Dr. Rudolf Siebert
Critical Theory and the Study of Religion Conference in Honor of Dr. Rudolf Siebert
Nov. 16 at Fetzer Center
Dr. Siebert, after 54 years of service to WMU, retired in August. The Department will be hosting a scholarly conference in his honor on Nov. 16 at the Fetzer Center starting at 9 a.m. so mark your calendars. Hope to see you there!
In the meantime, one of his old students has created a YouTube channel of Dr. Siebert's video lectures. This is an amazing collection!
Dr. Siebert would also like to establish an endowment at WMU to carry on his important work in the Critical Theory of Religion. If you or someone you know would be interested in helping us achieve this goal, please contact Dr. Stephen Covell, chair, Department of Comparative Religion.
Check out Wonderful article on mlive about our very own Dr. Siebert.
Read the College of Arts and Sciences article regarding Dr. Siebert.
Welcome to Fulbright Scholar Dr. Souad Eddouada
On behalf of the Department of Comparative Religion, please join our welcome reception for Fulbright Scholar Dr. Souad Eddouada, who will be visiting WMU during fall 2019. Eddouada’s primary affiliation is with the Department of Comparative Religion, and she has secondary affiliations with the Departments of Gender and Women’s Studies, Geography, and Sociology, as well as the global and international studies program. Eddouada is an associate professor of English at Ibn Tofail University in Kenitra, Morocco. She is an expert in Islam, gender, human rights and land reform. Eddouada recently was awarded a multi-year grant from the Moroccan Ministry of Education, Ibn Khaldoun Social Science Program, to support research and writing for her book project "Gender and Land Rights in Morocco: Privatization and Women’s Protest in a Muslim-Majority Nation." Her work on gender, human rights and family law in Morocco has been published internationally in journals and edited volumes. Her scholarship has been supported by several Fulbright grants, as well as grants and fellowships from the Society for Advanced Research (Princeton), University of California Davis, the Open Society Institute, and Lund University (Sweden).
Grant supports graduate students abroad
Two Department of Comparative Religion graduate students received support for their study abroad trip to Japan this summer from the Cornelius Loew Study Abroad Grant. The grant is named for Dr. Cornelius Loew who came to WMU in 1956 to introduce the study of philosophy and religion. By 1958 he had founded the Department of Philosophy and Religion, which subsequently split in 1967 to become the two departments known today as Philosophy and the Department of Comparative Religion. He subsequently served as Dean of the College of Arts and Sciences (1964-77), Vice President of Academic Affairs (1977-79) and Distinguished University Professor (1980-88). One student will be giving a presentation about his study abroad experience, the other is sharing her paper describing the sites she visited and the program.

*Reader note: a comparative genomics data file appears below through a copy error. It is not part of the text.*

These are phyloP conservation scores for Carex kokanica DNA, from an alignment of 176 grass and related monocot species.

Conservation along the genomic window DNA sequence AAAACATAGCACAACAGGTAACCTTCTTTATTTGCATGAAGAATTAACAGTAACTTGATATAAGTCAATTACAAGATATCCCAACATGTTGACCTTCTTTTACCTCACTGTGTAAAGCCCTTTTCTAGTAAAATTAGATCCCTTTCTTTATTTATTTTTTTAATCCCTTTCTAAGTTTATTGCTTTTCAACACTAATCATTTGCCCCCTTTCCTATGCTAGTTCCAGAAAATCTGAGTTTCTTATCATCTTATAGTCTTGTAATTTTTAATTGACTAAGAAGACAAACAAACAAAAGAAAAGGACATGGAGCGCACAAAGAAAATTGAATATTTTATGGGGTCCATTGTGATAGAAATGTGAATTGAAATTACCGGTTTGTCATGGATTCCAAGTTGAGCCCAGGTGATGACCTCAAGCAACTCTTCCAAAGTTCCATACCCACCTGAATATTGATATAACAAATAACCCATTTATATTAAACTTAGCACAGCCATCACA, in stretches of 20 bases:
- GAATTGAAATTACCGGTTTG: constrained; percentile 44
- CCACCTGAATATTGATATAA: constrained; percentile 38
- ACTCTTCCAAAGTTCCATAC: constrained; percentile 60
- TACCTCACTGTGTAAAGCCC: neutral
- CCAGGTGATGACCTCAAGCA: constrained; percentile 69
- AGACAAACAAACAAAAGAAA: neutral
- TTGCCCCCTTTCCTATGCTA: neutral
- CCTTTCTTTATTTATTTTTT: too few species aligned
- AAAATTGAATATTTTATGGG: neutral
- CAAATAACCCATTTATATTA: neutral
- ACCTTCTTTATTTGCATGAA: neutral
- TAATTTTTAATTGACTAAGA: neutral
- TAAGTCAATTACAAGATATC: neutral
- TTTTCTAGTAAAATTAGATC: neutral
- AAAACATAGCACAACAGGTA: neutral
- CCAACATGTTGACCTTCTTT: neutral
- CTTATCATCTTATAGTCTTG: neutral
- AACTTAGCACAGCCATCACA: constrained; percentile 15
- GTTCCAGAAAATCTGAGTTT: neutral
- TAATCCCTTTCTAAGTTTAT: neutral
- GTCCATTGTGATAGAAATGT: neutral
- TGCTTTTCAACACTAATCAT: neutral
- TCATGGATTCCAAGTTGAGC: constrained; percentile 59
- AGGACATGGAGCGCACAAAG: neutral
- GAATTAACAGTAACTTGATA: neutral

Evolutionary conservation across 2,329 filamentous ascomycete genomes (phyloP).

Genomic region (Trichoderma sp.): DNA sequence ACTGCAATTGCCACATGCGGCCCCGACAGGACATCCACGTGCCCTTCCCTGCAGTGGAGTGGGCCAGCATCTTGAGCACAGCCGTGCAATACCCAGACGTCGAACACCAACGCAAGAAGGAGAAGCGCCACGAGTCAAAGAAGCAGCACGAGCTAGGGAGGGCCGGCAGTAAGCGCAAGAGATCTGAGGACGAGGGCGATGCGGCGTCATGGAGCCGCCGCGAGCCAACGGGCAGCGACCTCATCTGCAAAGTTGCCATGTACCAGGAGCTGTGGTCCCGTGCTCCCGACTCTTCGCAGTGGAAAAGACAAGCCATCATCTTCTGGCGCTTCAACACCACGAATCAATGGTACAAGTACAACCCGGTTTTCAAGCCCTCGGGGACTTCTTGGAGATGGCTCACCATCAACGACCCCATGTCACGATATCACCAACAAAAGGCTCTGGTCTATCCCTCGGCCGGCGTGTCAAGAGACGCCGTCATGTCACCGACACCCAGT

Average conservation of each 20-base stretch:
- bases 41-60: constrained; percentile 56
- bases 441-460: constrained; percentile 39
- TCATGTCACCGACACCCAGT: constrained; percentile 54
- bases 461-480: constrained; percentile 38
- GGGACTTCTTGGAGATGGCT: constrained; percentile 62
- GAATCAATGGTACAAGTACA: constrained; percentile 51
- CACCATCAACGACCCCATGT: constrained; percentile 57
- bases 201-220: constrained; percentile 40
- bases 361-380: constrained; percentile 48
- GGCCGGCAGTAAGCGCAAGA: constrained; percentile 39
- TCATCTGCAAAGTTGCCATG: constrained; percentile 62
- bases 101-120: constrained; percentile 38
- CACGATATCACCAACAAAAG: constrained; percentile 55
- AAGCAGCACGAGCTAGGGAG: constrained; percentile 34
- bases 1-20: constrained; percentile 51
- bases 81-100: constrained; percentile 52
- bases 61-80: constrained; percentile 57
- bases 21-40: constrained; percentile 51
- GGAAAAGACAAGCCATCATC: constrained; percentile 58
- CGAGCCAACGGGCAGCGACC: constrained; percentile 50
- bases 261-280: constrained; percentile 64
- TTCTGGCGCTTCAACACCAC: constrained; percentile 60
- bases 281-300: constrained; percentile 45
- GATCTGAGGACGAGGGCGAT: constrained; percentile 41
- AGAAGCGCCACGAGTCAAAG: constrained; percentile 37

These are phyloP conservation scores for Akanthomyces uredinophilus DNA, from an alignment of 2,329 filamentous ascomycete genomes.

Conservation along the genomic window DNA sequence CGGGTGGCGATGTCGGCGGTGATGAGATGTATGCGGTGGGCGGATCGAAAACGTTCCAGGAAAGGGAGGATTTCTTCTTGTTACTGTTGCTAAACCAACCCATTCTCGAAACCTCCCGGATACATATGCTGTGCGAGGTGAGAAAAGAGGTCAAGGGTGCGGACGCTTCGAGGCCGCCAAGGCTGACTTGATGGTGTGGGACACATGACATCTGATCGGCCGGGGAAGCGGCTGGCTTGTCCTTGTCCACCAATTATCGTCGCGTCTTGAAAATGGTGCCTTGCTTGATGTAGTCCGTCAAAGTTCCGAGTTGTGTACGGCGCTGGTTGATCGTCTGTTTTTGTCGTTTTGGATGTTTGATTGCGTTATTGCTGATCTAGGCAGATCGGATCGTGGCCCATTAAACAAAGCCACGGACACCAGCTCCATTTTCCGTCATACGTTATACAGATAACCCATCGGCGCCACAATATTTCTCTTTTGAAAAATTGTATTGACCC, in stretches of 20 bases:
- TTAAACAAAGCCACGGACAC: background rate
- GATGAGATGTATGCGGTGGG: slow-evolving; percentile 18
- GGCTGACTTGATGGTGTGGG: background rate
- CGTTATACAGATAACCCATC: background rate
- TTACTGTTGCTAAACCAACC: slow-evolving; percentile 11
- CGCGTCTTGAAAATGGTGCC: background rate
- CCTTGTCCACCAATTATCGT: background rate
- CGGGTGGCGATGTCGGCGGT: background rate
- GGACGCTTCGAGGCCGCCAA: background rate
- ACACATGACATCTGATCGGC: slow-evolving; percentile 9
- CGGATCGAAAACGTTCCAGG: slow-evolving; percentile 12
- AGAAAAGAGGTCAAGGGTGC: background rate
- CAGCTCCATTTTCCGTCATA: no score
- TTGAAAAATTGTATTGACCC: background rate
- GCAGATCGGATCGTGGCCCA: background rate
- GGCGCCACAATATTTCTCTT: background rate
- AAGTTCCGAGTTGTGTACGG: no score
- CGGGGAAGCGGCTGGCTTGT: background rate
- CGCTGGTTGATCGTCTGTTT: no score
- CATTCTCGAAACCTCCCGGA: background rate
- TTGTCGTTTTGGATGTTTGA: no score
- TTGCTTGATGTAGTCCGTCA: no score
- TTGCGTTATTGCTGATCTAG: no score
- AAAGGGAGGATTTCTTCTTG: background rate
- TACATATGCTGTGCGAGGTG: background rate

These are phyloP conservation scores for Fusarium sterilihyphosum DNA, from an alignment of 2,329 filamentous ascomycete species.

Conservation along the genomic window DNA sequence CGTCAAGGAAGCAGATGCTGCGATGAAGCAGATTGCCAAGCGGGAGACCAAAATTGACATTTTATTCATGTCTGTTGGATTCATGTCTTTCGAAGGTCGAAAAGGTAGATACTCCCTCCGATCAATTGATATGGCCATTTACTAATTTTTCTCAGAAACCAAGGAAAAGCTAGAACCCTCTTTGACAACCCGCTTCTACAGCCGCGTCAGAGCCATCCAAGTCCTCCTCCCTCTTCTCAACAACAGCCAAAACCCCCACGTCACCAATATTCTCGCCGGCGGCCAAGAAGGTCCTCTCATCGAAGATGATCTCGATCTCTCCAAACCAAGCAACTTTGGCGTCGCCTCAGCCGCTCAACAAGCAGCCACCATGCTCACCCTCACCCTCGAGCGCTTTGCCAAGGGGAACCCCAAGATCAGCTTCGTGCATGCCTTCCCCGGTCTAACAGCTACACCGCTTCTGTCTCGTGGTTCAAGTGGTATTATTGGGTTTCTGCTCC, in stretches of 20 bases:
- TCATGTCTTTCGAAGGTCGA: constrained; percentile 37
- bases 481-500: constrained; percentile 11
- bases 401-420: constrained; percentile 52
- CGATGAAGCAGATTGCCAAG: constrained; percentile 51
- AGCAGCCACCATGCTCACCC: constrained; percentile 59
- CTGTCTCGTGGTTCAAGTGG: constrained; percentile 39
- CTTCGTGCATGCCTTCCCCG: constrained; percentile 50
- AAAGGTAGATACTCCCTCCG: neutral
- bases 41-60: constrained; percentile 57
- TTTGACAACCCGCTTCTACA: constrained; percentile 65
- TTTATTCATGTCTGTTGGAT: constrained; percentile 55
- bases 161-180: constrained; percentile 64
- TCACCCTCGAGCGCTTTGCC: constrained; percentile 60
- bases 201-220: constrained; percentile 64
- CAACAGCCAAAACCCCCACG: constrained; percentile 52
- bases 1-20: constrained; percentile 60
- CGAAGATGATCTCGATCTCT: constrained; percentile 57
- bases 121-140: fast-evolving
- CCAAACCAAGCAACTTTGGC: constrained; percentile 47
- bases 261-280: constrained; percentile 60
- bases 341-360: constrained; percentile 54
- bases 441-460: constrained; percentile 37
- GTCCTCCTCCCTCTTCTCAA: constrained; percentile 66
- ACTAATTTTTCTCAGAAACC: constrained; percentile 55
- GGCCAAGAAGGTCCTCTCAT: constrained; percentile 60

The 2021 Japanese Religion and Culture Study Abroad Seminar
See the attached flyer for info regarding the 2021 Japanese Religion and Culture Study Abroad Seminar and/or contact Dr. Covell if you want to go or know someone who might be interested. We take students from other schools who want a unique experience in Japan. If you have friends or family studying elsewhere, bring them with you! This year we split the program into two halves to make more affordable options. The first half is the original two-week three-credit hour course that centers around the home base Zojoji in downtown Tokyo. The second part includes Kyoto, Hiroshima and Miyajima.
4 + 1 Program with Kalamazoo College and Grand Valley state university
The Department of Comparative Religion is pleased to announce the creation of another 4+1 graduate program! We now partner with the Department of Religion at Grand Valley State University as well as the Department of Religion at Kalamazoo College. Under these programs, students majoring in religion at these schools will be able to transfer up to 12 credit hours of work towards their master's degree in comparative religion at Western Michigan University.
For questions, please contact the graduate advisor Dr. Cynthia Visscher.
Study religion at WMU
Do you want to know more about religion, the role and significance of religion in societies and the ways in which academics think about and analyze religion? Areas of study in Western Michigan University's Department of Comparative Religion provide knowledge and skills relevant to many careers and professions.
There are few things more important to study today than religion
Don't take our word for it, just listen to the US Secretary of State John Kerry: "I often say that if I headed back to college today, I would major in comparative religions rather than political science." This is a great read.
Take advantage of these great opportunities for funding.